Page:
That said, AI influencers can be contrasted with dedicated AI mascots. If an AI mascot speaks for one company only, repeated reminders of the material connection to its creator are probably not necessary since the connection is clear, similar to when dedicated human spokespeople promote their affiliated brand.

Consequences for breach

Ad Standards reviews several hundred ads each year, with 50-60 being referred for a full adjudication. When one is found to contravene Canadian standards, the advertiser is asked to change or withdraw the ad. Ad Standards also publishes public reports detailing why, after its assessment, the advertisement was found to be in breach.

Beyond these reports, there has been little enforcement by Canadian authorities so far.  Regulators are choosing an educational approach – as when, in December 2019, the Competition Bureau sent letters to nearly 100 brands and agencies involved in influencer marketing, warning them to make sure their practices complied with the law.

There is, however, one notable exception. In 2015, Bell was fined $1.25 million by the Competition Bureau for directing Bell employees to write favourable reviews of Bell products on various websites and web application platforms without disclosing their employment status. It remains to be seen if the Competition Bureau will continue with this penalty-focussed approach against individual influencers and advertisers.

In the United States, where influencer marketing is regulated by the Federal Trade Commission (FTC), the FTC sent more than 90 letters to advertisers and high-visibility mega influencers, reminding recipients of the requirement to clearly and conspicuously disclose any material connection in influencer posts. This type of focus on education rather than punishment is another way in which we may see future action by the Canadian authorities.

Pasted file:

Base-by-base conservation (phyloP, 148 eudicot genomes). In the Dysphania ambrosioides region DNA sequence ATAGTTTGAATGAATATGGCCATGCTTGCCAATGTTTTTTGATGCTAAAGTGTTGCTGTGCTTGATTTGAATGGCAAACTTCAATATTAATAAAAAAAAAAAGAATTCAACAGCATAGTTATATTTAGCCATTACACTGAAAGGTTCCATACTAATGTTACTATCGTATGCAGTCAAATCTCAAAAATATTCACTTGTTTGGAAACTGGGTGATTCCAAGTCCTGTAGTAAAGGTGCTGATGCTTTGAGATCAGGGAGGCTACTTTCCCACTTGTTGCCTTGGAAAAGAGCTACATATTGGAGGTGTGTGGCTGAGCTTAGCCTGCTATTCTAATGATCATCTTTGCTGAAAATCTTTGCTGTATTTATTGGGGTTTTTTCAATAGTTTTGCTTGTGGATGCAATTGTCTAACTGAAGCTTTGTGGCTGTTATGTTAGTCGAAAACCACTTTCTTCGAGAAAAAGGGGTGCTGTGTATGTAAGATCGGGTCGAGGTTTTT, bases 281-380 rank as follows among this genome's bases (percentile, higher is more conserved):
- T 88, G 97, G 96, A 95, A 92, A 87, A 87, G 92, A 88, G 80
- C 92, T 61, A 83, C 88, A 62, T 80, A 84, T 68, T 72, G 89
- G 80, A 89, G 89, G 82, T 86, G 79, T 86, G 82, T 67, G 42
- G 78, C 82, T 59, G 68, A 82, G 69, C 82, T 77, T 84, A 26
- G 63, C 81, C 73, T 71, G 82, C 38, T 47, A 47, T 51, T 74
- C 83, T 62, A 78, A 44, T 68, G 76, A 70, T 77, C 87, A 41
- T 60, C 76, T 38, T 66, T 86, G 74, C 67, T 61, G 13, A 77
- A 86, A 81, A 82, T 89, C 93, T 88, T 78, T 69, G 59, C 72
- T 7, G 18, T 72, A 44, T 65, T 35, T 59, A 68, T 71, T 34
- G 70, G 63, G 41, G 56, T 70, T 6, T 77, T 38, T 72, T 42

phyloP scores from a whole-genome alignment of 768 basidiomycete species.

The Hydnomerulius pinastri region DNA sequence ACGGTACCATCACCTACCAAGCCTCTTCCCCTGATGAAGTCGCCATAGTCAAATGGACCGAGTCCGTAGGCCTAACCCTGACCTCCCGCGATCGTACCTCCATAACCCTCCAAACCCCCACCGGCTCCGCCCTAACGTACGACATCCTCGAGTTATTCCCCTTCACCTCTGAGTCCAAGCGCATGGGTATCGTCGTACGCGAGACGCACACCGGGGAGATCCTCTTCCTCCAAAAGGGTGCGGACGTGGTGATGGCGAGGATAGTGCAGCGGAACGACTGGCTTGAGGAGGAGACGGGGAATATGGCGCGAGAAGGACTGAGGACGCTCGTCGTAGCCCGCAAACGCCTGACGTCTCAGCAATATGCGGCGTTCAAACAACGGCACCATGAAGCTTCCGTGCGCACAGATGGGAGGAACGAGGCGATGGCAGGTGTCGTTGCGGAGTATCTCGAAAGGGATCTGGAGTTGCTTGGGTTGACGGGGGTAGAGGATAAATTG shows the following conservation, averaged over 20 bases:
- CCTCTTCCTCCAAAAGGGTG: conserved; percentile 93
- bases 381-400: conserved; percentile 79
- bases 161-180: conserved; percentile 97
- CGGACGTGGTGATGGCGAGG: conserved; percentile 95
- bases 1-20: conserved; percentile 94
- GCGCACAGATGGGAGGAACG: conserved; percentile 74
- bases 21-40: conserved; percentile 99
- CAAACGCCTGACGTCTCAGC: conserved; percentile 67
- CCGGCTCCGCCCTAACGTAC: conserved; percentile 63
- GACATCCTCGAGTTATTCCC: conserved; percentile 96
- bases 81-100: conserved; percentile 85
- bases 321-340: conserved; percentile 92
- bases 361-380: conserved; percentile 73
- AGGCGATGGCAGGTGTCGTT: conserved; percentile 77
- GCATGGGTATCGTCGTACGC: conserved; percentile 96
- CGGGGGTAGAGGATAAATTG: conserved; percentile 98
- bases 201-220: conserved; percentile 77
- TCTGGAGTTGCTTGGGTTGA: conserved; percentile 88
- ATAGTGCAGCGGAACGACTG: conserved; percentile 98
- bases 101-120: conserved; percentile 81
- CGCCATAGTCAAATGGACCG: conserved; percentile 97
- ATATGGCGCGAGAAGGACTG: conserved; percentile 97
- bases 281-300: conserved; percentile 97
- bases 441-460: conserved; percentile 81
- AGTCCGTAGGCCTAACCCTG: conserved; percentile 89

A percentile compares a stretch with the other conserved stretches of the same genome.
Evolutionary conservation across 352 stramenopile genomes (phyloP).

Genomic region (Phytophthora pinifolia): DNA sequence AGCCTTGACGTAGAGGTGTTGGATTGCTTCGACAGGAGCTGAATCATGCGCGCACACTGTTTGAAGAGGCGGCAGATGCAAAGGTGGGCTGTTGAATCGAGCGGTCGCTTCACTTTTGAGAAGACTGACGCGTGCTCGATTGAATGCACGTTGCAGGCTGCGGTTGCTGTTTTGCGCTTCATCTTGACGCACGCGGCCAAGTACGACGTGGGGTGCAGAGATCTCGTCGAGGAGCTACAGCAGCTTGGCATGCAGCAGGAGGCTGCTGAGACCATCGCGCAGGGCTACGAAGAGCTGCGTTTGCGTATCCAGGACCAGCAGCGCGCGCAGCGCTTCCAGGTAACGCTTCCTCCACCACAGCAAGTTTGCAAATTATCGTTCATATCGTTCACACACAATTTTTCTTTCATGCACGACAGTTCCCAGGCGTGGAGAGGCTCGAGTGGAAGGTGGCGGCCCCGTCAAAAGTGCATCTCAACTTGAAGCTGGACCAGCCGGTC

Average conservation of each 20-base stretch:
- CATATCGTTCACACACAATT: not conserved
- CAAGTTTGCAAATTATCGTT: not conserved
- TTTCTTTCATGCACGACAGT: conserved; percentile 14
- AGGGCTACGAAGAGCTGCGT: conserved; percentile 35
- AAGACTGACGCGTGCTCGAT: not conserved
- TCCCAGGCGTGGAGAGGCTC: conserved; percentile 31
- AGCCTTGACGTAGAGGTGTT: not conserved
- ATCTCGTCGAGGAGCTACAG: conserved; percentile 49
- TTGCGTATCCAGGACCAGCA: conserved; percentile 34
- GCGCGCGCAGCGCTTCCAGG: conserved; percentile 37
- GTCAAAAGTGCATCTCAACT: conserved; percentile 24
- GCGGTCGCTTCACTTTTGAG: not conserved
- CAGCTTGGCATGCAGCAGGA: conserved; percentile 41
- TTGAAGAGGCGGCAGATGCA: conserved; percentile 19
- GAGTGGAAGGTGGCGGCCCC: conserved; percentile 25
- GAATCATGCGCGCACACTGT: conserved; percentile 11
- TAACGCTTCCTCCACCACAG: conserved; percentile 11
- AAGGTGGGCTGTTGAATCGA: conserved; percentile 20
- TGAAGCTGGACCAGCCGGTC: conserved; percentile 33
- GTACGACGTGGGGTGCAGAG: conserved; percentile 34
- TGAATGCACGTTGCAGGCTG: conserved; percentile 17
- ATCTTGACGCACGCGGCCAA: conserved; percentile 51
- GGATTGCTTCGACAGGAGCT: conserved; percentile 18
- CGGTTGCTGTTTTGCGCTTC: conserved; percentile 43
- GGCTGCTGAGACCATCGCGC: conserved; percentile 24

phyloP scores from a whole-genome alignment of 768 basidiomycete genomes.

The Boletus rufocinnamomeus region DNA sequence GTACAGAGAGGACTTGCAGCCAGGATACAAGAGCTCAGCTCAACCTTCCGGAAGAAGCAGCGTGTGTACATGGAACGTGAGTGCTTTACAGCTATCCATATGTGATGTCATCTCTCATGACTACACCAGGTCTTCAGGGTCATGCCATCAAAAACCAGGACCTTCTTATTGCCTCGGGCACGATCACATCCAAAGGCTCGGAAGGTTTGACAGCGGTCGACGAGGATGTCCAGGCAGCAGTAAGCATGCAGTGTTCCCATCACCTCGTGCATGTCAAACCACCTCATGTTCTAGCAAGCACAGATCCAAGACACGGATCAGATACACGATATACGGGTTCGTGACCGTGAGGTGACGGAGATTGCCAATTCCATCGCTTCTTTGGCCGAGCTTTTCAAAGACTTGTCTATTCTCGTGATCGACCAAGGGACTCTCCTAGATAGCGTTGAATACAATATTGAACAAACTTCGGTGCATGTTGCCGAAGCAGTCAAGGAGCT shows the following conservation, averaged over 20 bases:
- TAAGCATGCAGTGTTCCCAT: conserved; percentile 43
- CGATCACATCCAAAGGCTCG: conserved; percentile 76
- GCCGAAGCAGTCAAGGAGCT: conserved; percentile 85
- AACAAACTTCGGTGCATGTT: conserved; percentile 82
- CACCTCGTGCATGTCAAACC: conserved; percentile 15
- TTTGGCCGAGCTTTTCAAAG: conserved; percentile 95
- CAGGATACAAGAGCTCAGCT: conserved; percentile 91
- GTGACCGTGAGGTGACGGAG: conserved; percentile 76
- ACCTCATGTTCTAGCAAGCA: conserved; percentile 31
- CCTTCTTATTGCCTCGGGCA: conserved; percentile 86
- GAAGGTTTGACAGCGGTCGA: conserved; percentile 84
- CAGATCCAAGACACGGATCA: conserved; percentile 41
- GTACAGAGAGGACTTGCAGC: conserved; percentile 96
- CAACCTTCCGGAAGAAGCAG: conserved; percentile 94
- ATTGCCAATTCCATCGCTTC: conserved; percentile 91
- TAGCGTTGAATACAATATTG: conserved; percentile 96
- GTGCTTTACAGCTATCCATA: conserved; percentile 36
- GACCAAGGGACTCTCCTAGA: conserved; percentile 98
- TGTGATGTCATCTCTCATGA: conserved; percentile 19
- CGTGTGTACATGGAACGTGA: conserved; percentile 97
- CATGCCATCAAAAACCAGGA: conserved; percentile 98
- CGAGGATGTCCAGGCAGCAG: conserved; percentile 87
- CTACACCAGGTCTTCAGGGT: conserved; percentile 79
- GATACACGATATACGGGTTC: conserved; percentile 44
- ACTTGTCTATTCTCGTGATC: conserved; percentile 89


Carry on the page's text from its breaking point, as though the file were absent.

Proper and lawful marketing is viewed as a shared responsibility. When the regulators review influencer marketing, they look at all entities involved and hold everyone accountable. This includes not only the influencer and the advertiser, but also intermediaries such as the advertising agency and the social media platform.

By observing the Golden Rules, advertisers and influencers ensure both compliance with Ad Standards Canada and the Competition Act and the maintenance of audience trust (because, of course, the greatest risk of bad marketing is bad press). Proper disclosure of sponsorship or promotion demonstrates advertiser and influencer integrity. Even if the Competition Bureau is unlikely to go after a particular breach, implementing the Golden Rules promotes consumer confidence.

Best practices

Advertisers can take steps to adhere to the Golden Rules of influencer marketing by putting in place strong agreements with the influencers they engage. These agreements should clearly set out what type of content is acceptable and what type of content is unacceptable, including the requirement to disclose a material connection and to only make claims about a product which are truthful and based on adequate testing.

To ensure compliance, advertisers should have the right under their influencer agreement to remove an influencer’s posts for any reason, as well as provisions which limit the advertiser’s liability if the influencer “goes rogue” and does not follow the Golden Rules.

In light of the potential pitfalls in influencer marketing, it is crucial that all those engaged in such activity seek legal advice from their advertising counsel to ensure that they abide by the Golden Rules. If you have any questions or would like further information, please contact a member of our firm’s  Marketing and Advertising group.

The preceding is intended as a timely update on Canadian intellectual property and technology law. The content is informational only and does not constitute legal or professional advice. To obtain such advice, please communicate with our offices directly.